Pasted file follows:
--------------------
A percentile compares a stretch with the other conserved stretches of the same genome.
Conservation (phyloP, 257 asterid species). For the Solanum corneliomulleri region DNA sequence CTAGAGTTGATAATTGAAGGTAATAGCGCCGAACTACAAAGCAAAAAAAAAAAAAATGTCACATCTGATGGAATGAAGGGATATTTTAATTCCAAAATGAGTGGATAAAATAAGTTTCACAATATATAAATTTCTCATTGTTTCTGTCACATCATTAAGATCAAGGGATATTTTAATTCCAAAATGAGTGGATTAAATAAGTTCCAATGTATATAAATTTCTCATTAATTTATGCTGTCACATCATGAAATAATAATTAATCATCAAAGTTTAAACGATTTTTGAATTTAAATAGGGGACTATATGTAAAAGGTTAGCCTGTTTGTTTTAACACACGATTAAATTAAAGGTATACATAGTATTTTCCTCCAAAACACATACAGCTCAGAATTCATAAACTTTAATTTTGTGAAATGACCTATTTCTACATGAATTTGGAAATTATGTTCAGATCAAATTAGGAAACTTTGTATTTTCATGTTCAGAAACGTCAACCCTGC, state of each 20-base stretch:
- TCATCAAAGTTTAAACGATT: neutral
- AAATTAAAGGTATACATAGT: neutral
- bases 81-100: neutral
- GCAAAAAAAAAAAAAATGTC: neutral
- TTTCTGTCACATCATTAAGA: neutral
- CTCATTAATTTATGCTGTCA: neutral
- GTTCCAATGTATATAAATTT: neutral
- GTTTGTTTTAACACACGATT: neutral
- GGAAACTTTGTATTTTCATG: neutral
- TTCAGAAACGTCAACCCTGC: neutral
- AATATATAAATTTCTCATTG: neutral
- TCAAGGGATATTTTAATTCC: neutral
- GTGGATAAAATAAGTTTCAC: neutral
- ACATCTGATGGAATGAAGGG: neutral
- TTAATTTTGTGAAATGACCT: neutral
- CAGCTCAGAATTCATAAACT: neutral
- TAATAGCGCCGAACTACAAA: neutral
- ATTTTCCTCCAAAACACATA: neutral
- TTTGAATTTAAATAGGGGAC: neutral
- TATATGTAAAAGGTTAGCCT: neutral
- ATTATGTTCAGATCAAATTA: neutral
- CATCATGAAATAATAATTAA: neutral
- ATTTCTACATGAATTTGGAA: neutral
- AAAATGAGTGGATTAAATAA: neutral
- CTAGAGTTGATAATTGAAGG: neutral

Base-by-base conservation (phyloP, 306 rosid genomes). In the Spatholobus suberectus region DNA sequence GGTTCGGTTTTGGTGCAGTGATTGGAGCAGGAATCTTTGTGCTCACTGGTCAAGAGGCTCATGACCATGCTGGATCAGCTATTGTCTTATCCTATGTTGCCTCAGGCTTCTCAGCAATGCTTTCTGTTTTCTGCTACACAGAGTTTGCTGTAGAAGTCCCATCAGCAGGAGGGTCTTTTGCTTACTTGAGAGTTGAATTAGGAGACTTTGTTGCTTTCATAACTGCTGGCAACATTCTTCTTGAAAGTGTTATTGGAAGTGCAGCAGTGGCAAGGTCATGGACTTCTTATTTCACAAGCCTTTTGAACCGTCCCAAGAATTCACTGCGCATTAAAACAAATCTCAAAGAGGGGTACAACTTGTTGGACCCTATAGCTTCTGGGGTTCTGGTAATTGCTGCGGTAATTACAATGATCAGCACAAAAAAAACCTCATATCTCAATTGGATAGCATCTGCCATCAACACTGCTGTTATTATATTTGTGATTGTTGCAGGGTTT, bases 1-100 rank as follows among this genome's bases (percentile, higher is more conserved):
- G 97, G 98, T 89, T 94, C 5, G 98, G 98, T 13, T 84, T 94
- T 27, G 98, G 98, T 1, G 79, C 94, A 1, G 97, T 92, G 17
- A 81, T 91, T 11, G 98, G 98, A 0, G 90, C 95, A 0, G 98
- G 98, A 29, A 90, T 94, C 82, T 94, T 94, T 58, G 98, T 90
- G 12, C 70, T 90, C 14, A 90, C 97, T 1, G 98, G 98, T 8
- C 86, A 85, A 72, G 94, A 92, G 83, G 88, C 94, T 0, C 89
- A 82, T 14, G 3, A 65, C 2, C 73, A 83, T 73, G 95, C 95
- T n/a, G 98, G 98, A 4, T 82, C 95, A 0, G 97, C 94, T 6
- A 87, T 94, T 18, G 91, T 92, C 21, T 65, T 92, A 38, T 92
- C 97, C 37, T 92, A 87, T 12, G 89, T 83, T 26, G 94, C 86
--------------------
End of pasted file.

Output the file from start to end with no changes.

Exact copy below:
A percentile compares a stretch with the other conserved stretches of the same genome.
Conservation (phyloP, 257 asterid species). For the Solanum corneliomulleri region DNA sequence CTAGAGTTGATAATTGAAGGTAATAGCGCCGAACTACAAAGCAAAAAAAAAAAAAATGTCACATCTGATGGAATGAAGGGATATTTTAATTCCAAAATGAGTGGATAAAATAAGTTTCACAATATATAAATTTCTCATTGTTTCTGTCACATCATTAAGATCAAGGGATATTTTAATTCCAAAATGAGTGGATTAAATAAGTTCCAATGTATATAAATTTCTCATTAATTTATGCTGTCACATCATGAAATAATAATTAATCATCAAAGTTTAAACGATTTTTGAATTTAAATAGGGGACTATATGTAAAAGGTTAGCCTGTTTGTTTTAACACACGATTAAATTAAAGGTATACATAGTATTTTCCTCCAAAACACATACAGCTCAGAATTCATAAACTTTAATTTTGTGAAATGACCTATTTCTACATGAATTTGGAAATTATGTTCAGATCAAATTAGGAAACTTTGTATTTTCATGTTCAGAAACGTCAACCCTGC, state of each 20-base stretch:
- TCATCAAAGTTTAAACGATT: neutral
- AAATTAAAGGTATACATAGT: neutral
- bases 81-100: neutral
- GCAAAAAAAAAAAAAATGTC: neutral
- TTTCTGTCACATCATTAAGA: neutral
- CTCATTAATTTATGCTGTCA: neutral
- GTTCCAATGTATATAAATTT: neutral
- GTTTGTTTTAACACACGATT: neutral
- GGAAACTTTGTATTTTCATG: neutral
- TTCAGAAACGTCAACCCTGC: neutral
- AATATATAAATTTCTCATTG: neutral
- TCAAGGGATATTTTAATTCC: neutral
- GTGGATAAAATAAGTTTCAC: neutral
- ACATCTGATGGAATGAAGGG: neutral
- TTAATTTTGTGAAATGACCT: neutral
- CAGCTCAGAATTCATAAACT: neutral
- TAATAGCGCCGAACTACAAA: neutral
- ATTTTCCTCCAAAACACATA: neutral
- TTTGAATTTAAATAGGGGAC: neutral
- TATATGTAAAAGGTTAGCCT: neutral
- ATTATGTTCAGATCAAATTA: neutral
- CATCATGAAATAATAATTAA: neutral
- ATTTCTACATGAATTTGGAA: neutral
- AAAATGAGTGGATTAAATAA: neutral
- CTAGAGTTGATAATTGAAGG: neutral

Base-by-base conservation (phyloP, 306 rosid genomes). In the Spatholobus suberectus region DNA sequence GGTTCGGTTTTGGTGCAGTGATTGGAGCAGGAATCTTTGTGCTCACTGGTCAAGAGGCTCATGACCATGCTGGATCAGCTATTGTCTTATCCTATGTTGCCTCAGGCTTCTCAGCAATGCTTTCTGTTTTCTGCTACACAGAGTTTGCTGTAGAAGTCCCATCAGCAGGAGGGTCTTTTGCTTACTTGAGAGTTGAATTAGGAGACTTTGTTGCTTTCATAACTGCTGGCAACATTCTTCTTGAAAGTGTTATTGGAAGTGCAGCAGTGGCAAGGTCATGGACTTCTTATTTCACAAGCCTTTTGAACCGTCCCAAGAATTCACTGCGCATTAAAACAAATCTCAAAGAGGGGTACAACTTGTTGGACCCTATAGCTTCTGGGGTTCTGGTAATTGCTGCGGTAATTACAATGATCAGCACAAAAAAAACCTCATATCTCAATTGGATAGCATCTGCCATCAACACTGCTGTTATTATATTTGTGATTGTTGCAGGGTTT, bases 1-100 rank as follows among this genome's bases (percentile, higher is more conserved):
- G 97, G 98, T 89, T 94, C 5, G 98, G 98, T 13, T 84, T 94
- T 27, G 98, G 98, T 1, G 79, C 94, A 1, G 97, T 92, G 17
- A 81, T 91, T 11, G 98, G 98, A 0, G 90, C 95, A 0, G 98
- G 98, A 29, A 90, T 94, C 82, T 94, T 94, T 58, G 98, T 90
- G 12, C 70, T 90, C 14, A 90, C 97, T 1, G 98, G 98, T 8
- C 86, A 85, A 72, G 94, A 92, G 83, G 88, C 94, T 0, C 89
- A 82, T 14, G 3, A 65, C 2, C 73, A 83, T 73, G 95, C 95
- T n/a, G 98, G 98, A 4, T 82, C 95, A 0, G 97, C 94, T 6
- A 87, T 94, T 18, G 91, T 92, C 21, T 65, T 92, A 38, T 92
- C 97, C 37, T 92, A 87, T 12, G 89, T 83, T 26, G 94, C 86